The is child death In Nebraska this summer a rare but deadly situation Engeleria Follieri – More commonly known as the brain-eating amoeba – back in the headlines. The amoeba lives in warm, fresh water and can enter the body through the nose, where it travels to the brain and begins destroying tissues.
The case highlighted a troubling new fact – climate change is encouraging amoebas to appear in parts of the United States where this is not typical, such as the North and West.
Nigeria It grows best in warm waters – temperatures above 30 degrees Celsius, and can withstand temperatures of up to 46 degrees Celsius, says Charles Gerba, a microbiologist at the University of Arizona. This makes it well suited for propagation in a warm climate.
“It likes warm surface waters during the summer in northern latitudes,” he says.
The amoeba causes a disease called Primary amoebic meningoencephalitisDuring the disease, the disease is rare – between 2012 and 2021 only 31 cases have been reported in the United States, according to the Centers for Disease Control – it’s incredibly fatal. According to the CDC only Four people out of 151 They survived infection between 1962 and 2020.
in the United States, Nigeria It is usually restricted to the southern states, but in recent years it has steadily spread northward. a Study 2021 He showed that although the infection rate had not budged, the amoeba was moving from southern states to areas of the Midwest. It is found as far north as Minnesota.
The outbreak has mostly been associated with swimming in lakes, although an outbreak has occurred in Arizona as a result of its use warm ground water where Nigeria It was growing in a well. Previous cases have also shown people becoming infected through contaminated water used to slide in the backyard or perform nasal irrigation.
The pathogen was first discovered in Iowa this summer, after someone died in popularity Lake. A nearby weather station recorded high temperatures of around 35 degrees Celsius (95 Fahrenheit) on two consecutive days during the July 4 holiday when the swimmer is believed to have contracted the amoeba.
Gerba adds that most cases are in males under the age of 18 – although it’s not clear why this is. Young boys are more likely to be involved in activities such as scuba diving and playing in the sediments at the bottom of lakes and rivers, where the pathogen is likely to be present.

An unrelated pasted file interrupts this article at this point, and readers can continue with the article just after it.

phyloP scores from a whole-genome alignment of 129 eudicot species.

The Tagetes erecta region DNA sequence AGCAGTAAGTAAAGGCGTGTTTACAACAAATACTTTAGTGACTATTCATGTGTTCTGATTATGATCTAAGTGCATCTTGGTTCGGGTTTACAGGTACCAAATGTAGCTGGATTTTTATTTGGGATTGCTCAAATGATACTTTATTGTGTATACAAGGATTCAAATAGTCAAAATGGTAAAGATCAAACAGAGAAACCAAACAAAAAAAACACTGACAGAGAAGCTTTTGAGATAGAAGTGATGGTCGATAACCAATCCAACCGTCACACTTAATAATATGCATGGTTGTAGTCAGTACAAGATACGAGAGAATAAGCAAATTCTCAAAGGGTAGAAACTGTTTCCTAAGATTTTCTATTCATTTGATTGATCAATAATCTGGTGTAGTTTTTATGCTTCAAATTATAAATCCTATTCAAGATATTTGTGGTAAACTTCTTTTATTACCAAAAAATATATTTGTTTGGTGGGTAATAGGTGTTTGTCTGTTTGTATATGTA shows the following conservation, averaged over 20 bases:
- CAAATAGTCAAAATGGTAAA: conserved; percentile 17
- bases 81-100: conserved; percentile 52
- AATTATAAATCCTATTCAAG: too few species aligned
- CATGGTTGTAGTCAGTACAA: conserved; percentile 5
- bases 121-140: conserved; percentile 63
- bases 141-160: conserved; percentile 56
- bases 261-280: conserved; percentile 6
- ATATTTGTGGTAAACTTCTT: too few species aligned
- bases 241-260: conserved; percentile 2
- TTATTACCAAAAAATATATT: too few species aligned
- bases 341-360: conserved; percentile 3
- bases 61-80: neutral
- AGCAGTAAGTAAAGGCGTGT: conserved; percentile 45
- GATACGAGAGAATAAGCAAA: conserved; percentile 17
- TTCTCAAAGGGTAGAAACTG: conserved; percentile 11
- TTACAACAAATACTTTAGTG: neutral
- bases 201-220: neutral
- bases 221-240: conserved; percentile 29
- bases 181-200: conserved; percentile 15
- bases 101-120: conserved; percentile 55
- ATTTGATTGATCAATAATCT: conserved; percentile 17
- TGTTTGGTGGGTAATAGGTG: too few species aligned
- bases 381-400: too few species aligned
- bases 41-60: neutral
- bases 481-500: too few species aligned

Even if amoebae do not cause death, they can still cause serious damage. supposed in one Nigeria A case in Florida, a teenager developed a fever after swimming in brackish water, was later taken to the hospital and suffered a seizure, according to GoFundMe erected to support his care.
Warmer temperatures not only facilitate the survival and growth of pathogens such as NigeriaThey’re pushing people into the water more, which could increase their risk, says Yun Chen, an environmental engineer at the University of California Riverside.
The climate crisis is also exacerbating extreme weather events – such as floods and droughts – that can introduce more pathogens into the environment. “In areas of drought, pathogens will be concentrated in water bodies, which may increase the dose of exposure to pathogens when humans are in close contact with bodies of water,” says Shen. In flooded areas, water can carry pathogens into the environment – for example, a flood can bring pathogens from soil or aquatic environments into homes and buildings, or cause sewage to overflow and release pathogens into the environment.
“In the future, due to climate change, people who live in cold regions may also be exposed to warmer weather and greater opportunities for exposure to pathogens,” says Shen.
Understanding where a pathogen lives is difficult because there is no rapid test for its presence or abundance in any body of water. Even more frustratingly, it remains unclear why some people get amoeba and others don’t, says the CDC. After all, hundreds of millions of people swim in warm, fresh water every year, and only a few get infected. This makes it difficult to establish any acceptable levels of regulation.
As experts continue to notice these changes, Gerba recommends some precautions for swimming in natural fresh water. It is best to avoid putting your head under water to prevent water from entering your nose in warm, fresh water areas. Another option, he adds, is to wear nose clips, especially for children. Mud and soil can also become infected in these areas, so experts say to avoid digging or disturbing the sediment.
“As surface waters warm further north, we expect more cases in the future,” Gerba says. “I expect this trend to continue.”